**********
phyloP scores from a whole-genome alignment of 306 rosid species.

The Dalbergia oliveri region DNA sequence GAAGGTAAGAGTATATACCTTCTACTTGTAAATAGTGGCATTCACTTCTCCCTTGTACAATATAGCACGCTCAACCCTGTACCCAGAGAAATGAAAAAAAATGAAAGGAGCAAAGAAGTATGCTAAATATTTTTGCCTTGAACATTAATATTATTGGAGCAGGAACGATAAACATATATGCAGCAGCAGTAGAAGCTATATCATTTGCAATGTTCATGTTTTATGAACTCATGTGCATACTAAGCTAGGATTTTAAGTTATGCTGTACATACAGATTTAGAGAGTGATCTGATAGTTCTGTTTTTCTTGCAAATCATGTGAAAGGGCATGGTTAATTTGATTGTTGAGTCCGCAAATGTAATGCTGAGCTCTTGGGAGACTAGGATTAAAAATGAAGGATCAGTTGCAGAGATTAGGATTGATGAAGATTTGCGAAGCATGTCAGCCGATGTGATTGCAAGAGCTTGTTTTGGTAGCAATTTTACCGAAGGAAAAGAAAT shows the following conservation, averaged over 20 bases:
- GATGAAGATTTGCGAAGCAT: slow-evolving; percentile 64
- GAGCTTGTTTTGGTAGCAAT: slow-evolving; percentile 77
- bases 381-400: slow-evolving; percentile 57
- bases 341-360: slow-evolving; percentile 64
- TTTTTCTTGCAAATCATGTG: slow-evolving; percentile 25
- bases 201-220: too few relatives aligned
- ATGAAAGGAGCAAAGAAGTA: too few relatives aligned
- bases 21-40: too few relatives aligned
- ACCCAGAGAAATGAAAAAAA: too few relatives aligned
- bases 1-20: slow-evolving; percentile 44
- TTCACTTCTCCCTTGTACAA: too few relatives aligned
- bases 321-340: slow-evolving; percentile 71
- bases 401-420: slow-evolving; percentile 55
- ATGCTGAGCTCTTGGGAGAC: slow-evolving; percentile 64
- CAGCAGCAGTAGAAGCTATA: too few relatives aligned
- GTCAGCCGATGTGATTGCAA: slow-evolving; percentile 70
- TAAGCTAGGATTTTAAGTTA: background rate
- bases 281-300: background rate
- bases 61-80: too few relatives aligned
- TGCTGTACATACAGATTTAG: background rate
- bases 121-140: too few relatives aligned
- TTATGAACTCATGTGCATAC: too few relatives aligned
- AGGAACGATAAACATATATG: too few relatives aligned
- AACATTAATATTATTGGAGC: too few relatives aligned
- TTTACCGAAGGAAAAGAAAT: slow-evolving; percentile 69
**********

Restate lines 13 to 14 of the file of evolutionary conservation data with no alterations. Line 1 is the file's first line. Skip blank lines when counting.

- TTCACTTCTCCCTTGTACAA: too few relatives aligned
- bases 321-340: slow-evolving; percentile 71